jQuery.ready() or (if you’re a good boy who puts all the code at the end of the document) right away. We can delay some initialization until later, right?
For a while now, jQuery has had event delegation. If you know what event delegation is and how it works, go ahead and skip to the next section. But, for those of you who don’t know, here’s a little introductory course.
Normally you would attach an event listener directly to an element, and let the handler go from there. Generally there is absolutely nothing wrong with this, but if the elements that you wish to attach event listeners to are dynamic (they’re constantly being created and/or deleted), this can be a hassle. Another time this can be “bad” is when there are many, many elements to attach to, in which case it’s just slow. Event delegation was designed for these situations.
The premise behind event delegation is pretty much the opposite of real-world delegation. Rather than delegating things to those below us, we delegate to elements higher in the hierarchy. Sometimes we even delegate all the way up to the CEO (document). Let’s take a look at a tiny code sample and walk through it to explain.
With delegation, we attach the listener to an element higher in the hierarchy (
document in this case). Then we add another argument to the call to
on that specifies a selector that we need to match. Other than that, it’s exactly the same as the normal event listener.
Here’s how it works:
documentlistens for click events. Any click that happens on the page will bubble up to the
document(unless it was stopped by another event handler).
- When the
documenthears a click event it checks to see if the event happened on an element that matches the selector we passed in (‘.elements’ in this case).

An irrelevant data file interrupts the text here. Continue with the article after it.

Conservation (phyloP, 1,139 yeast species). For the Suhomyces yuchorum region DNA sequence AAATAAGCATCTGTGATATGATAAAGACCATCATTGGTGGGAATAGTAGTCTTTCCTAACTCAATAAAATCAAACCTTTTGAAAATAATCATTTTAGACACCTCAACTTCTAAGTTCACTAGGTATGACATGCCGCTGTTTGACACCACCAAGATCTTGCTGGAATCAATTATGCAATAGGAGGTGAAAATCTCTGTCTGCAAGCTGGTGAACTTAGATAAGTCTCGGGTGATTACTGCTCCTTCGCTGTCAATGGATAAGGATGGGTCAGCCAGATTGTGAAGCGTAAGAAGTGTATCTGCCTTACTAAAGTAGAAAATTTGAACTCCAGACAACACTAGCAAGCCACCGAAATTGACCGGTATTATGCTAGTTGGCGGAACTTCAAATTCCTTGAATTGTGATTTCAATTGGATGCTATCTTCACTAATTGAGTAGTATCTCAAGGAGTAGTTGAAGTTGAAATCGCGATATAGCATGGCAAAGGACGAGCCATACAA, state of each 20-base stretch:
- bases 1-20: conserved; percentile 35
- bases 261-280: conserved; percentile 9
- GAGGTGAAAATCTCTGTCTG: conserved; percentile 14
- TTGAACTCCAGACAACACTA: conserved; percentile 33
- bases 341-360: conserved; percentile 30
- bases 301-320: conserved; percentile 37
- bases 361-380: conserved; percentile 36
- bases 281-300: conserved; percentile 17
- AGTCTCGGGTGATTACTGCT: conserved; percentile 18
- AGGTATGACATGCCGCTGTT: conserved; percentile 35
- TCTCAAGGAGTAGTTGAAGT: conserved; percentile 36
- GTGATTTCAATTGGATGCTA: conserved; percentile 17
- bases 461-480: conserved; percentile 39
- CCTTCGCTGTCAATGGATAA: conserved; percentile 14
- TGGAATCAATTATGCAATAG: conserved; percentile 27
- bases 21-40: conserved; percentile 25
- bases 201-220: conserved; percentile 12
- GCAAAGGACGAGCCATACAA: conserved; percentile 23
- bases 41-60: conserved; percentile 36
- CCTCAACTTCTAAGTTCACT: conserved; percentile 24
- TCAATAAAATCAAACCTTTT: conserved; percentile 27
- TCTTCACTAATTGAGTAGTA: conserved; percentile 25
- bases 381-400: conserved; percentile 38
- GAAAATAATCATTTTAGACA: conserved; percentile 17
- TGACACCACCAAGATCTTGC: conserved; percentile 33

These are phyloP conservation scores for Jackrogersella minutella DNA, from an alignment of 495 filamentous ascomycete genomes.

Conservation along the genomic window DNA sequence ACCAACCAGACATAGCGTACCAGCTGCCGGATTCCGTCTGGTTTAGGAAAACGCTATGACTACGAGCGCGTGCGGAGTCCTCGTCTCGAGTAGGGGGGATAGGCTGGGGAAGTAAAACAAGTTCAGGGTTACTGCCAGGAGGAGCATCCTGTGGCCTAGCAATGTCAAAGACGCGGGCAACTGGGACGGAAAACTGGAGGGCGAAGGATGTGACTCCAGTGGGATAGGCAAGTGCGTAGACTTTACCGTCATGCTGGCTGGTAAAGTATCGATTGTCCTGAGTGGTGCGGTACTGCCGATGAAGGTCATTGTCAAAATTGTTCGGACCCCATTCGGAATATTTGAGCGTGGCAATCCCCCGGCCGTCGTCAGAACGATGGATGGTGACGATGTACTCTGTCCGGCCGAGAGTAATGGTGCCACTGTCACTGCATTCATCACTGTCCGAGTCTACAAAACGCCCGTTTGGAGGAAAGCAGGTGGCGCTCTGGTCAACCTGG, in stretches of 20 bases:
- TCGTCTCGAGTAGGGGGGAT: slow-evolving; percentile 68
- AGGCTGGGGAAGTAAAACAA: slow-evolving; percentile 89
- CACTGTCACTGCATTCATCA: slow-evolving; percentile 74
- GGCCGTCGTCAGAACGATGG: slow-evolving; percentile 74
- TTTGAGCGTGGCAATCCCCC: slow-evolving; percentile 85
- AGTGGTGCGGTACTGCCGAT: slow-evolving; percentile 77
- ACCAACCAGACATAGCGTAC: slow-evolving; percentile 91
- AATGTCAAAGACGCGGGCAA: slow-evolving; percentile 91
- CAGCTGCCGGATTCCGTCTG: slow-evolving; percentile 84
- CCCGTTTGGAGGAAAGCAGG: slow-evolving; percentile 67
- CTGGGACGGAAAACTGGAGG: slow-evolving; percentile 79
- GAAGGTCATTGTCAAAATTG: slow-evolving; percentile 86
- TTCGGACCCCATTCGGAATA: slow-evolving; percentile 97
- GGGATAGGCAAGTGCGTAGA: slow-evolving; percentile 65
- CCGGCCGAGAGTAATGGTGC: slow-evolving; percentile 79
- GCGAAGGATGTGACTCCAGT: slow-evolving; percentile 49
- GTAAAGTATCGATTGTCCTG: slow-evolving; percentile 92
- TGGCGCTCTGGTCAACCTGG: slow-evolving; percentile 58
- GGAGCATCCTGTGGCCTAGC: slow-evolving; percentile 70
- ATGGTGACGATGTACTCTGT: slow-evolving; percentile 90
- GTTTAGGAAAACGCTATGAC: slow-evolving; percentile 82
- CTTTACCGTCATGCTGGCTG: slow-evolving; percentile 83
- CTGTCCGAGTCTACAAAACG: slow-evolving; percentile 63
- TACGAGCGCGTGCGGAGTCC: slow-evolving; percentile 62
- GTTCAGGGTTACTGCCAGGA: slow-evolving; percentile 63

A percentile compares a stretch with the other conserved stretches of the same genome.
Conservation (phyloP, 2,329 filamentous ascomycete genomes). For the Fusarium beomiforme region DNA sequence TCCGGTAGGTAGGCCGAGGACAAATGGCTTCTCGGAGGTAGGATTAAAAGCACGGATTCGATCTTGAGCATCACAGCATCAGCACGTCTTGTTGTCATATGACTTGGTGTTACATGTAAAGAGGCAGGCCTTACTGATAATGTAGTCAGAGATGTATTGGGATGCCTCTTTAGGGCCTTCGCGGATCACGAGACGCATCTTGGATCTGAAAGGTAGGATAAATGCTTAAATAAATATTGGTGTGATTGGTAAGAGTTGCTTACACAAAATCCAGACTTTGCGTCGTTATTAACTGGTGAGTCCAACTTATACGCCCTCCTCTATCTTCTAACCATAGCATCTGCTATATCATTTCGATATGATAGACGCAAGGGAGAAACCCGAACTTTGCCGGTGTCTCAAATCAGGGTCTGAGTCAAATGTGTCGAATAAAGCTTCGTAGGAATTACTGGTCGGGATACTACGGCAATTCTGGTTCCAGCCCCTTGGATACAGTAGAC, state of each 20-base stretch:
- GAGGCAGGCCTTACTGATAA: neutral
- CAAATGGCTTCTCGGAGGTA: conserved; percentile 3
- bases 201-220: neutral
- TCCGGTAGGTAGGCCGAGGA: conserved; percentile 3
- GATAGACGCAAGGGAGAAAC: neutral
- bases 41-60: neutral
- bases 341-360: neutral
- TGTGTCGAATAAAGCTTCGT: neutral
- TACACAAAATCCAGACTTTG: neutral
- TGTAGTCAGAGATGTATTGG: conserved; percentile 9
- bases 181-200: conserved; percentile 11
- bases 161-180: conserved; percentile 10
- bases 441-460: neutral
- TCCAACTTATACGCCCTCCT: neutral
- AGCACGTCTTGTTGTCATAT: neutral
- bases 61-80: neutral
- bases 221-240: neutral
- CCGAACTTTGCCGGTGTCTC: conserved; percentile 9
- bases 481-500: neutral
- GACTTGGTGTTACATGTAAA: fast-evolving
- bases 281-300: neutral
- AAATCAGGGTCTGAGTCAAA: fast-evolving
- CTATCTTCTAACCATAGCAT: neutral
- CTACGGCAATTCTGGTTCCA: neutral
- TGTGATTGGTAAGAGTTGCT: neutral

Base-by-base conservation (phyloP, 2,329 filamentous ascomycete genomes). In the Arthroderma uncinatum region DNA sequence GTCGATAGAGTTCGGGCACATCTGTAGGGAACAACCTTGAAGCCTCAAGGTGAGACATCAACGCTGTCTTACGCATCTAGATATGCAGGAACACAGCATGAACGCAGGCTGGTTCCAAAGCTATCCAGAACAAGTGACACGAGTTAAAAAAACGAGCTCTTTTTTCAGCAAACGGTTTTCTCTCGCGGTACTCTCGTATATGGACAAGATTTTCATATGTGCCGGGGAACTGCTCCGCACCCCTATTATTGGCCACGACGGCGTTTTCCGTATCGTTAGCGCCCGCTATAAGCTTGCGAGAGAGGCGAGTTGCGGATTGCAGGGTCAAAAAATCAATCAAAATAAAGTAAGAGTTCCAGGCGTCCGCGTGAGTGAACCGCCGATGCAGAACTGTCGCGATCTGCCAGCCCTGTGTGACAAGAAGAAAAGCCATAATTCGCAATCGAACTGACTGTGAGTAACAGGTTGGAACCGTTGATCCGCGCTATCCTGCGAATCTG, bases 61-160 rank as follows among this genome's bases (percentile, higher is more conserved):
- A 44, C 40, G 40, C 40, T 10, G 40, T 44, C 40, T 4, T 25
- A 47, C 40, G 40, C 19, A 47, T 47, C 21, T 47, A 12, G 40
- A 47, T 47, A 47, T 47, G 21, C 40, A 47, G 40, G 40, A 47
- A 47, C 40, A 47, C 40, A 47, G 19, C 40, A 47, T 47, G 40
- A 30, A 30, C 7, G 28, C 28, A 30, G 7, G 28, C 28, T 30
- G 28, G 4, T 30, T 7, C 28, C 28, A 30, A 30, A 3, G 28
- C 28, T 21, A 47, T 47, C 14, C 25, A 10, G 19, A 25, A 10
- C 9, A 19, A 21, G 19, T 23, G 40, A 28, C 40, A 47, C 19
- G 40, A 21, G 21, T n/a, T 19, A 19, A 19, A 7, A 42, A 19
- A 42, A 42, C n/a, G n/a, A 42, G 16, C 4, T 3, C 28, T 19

- If it matches, it fires the event handler.
It’s that simple. One of the best parts is that the
document is created immediately, so you can attach listeners to it within the head of the document and these will still work. If you want to learn more about event delegation, look here.
Many times the delayed initialization works pretty well when working with jQuery plugins. The best way I can explain this concept is through examples. I’ll show two examples of initializing plugins that demonstrate a few of the possible hitches you may run into and how to work with them.
This first example utilizes the jQuery lightBox plugin, which may not be the best plugin, but it works for my example. This plugin attaches itself to links to images, and then when you click on the link, instead of just following the link, it creates a modal box with the image contained inside it. If you are using this with a large gallery or you are using infinite scrolling to load more images in dynamically, the normal initialization might not be the best bet for you. Try this:
We delegate a click event listener on the